Using a sewing machine

Sewing Machine Basics DIY Training

If you want to train yourself on a sewing machine, you will need to have a thorough understanding of what is covered in this user guide. A staff member can give you a credential allowing you to use a sewing machine independently if you can demonstrate an understanding of the sewing process. This includes: 

  • A walkthrough of how you would thread the machine and bobbin 
  • What are some safety precautions you should take when operating a 3D printer? 
  • What is the anatomy of a 3D printer? 

This document will walk you through the basics of sewing. Text in black explains certain concepts.

Text inside blue boxes are steps you should actively take to guide you through this process. 

How do sewing machines work? 

Sewing machines stitch together fabric with two different spools of thread: the top spool (what you’d buy at a store) and a bobbin (the smaller spool that you have to wind yourself). Typically, a user will wind a bobbin with the thread that they buy at the store, so the two of them match.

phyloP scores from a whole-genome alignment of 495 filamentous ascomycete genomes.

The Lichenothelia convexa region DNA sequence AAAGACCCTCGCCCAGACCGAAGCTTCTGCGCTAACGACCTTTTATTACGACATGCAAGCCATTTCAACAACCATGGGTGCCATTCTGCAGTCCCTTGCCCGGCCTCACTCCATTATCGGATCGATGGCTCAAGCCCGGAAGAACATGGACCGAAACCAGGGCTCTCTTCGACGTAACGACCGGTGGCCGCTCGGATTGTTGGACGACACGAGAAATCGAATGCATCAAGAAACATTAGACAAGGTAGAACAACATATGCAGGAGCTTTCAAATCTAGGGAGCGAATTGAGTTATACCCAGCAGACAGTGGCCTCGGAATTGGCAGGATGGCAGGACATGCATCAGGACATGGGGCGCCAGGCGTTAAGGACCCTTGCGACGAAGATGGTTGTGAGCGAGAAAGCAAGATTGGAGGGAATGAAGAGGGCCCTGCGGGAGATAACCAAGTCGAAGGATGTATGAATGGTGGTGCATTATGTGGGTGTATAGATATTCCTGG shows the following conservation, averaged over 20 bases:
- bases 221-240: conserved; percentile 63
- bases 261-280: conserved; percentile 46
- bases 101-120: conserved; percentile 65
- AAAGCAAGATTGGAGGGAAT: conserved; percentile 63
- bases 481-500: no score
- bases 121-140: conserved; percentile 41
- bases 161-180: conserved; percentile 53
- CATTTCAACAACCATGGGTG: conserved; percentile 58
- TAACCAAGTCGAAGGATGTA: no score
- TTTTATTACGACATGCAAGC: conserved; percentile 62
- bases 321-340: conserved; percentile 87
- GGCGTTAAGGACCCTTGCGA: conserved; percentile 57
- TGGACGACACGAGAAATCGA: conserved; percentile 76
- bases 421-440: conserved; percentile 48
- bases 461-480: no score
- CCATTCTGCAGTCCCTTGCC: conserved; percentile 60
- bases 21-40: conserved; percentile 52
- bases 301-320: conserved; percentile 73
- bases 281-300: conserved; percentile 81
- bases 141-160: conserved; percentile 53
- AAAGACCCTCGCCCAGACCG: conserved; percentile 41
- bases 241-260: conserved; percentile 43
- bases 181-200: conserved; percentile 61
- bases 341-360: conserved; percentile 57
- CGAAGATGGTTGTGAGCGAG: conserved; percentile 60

Sewing machine with parts notated, see "Machine Anatomy" for parts and descriptions, Northeastern Makerspaces

Here are some key parts of the machine: 

  • Thread guide: Guides the thread through the needles. 
  • Bobbin Winder: What you put a bobbin on to put thread on it. 
  • Width and length selection: Changes the width of stitches (such as embroidery and zigzag) and lengths. 
  • Hand wheel: Moves the needle up and down manually. 
  • Stitch selection: Changes the type of stitch the machine will do. 
  • Reverse switch: Makes the machine sew in reverse when held down. 
  • Presser foot: Presses the fabric down. 
  • Bobbin casing: Holds the bobbin into the machine. 

There are four main settings to a sewing machine. In short: 

  1. Length should be set to 2.5 by industry standard. A higher length will move faster but make a looser, messier stitch. A shorter length will move slower and make a tighter stitch. A length of zero will not move the fabric at all, and is used to tack something down.